# combinational proof for $\binom{n}{k}=\frac{n}{k}*\binom{n-1}{k-1}$ (not algebraic) Understanding the order that cause division.

I need to proof the following : $\binom{n}{k}=\frac{n}{k}*\binom{n-1}{k-1}$ using combinational proof only

The main problem is the division in $k$, I'll be glad if someone could provide an explanation for division in $k$.

This is what I've done

• Problem

: choose a group of $k$ people from $n$ people

• Left

: $\binom{n}{k}$ - to choose k from n people. (definition)

• Right

$\binom{n-1}{k-1}$ - choose $k-1$ people from $n-1$.  $\frac{n}{k}$ - $n$ choose the first person to be in the group,$k$ umm, I don't know.

I think when I use the term first person in the group I created order in group and the group shouldn't have an order, yet I'm not sure how I defined it like how does the order looks, if someone could explain how to choose the first person cause order in the group and add a simple example so I'll understand how choosing the first person cause order I'll be very happy.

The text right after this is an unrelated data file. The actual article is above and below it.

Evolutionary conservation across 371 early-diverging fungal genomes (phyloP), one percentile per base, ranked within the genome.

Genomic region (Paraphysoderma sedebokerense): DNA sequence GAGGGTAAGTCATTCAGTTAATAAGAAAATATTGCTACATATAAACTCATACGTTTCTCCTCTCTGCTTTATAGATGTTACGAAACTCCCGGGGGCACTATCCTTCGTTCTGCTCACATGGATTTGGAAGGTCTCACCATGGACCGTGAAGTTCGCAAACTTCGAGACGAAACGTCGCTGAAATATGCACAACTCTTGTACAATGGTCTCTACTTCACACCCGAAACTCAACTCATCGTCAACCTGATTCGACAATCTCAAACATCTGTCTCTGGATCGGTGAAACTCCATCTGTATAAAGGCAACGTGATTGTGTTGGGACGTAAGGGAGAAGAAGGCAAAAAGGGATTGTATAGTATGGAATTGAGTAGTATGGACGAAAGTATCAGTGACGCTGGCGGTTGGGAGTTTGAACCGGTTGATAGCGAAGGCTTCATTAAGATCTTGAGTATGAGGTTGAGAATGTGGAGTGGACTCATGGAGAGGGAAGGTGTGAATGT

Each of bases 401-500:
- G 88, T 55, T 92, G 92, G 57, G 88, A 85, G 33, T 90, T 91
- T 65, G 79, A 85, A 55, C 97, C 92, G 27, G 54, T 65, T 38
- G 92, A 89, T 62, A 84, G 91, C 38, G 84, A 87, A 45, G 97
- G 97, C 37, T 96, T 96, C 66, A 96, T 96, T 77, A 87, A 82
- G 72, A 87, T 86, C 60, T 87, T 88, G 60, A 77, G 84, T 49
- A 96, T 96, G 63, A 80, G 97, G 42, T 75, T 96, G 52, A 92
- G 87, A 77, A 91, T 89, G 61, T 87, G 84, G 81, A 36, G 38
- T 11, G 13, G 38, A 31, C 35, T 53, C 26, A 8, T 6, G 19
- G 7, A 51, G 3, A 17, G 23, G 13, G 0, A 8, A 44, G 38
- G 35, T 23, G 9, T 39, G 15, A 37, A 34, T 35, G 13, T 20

Any help will be appreciated, Thanks.

• Prove that $$k \binom{n}{k} = n \binom{n - 1}{k - 1}$$ instead. – Trevor Gunn Nov 23 '17 at 17:17

Suppose we are choosing a team of $k$ people from $n$ candidates. The team will have exactly one captain.

To count the number of possible teams, we could select the $k$ team members first, then from those $k$ members we choose the captain. This gives

$$\binom{n}{k}\cdot\binom{k}{1}\ =\ \binom{n}{k}\cdot k$$ configurations.

Another way to count these would be to first select the captain from the original $n$ people, then select the remaining $k-1$ team members from the $n-1$ remaining people. There are

$$\binom{n}{1}\cdot\binom{n-1}{k-1}\ =\ n\cdot\binom{n-1}{k-1}$$

such configurations.

These two methods of counting yield

\begin{align} \binom{n}{k}\cdot k\ &=\ n\cdot\binom{n-1}{k-1}\\\\ \binom{n}{k} &=\frac{n}{k}\cdot\binom{n-1}{k-1}. \end{align}

Note that division is okay here since the requirement that there be a captain means that $k>0$.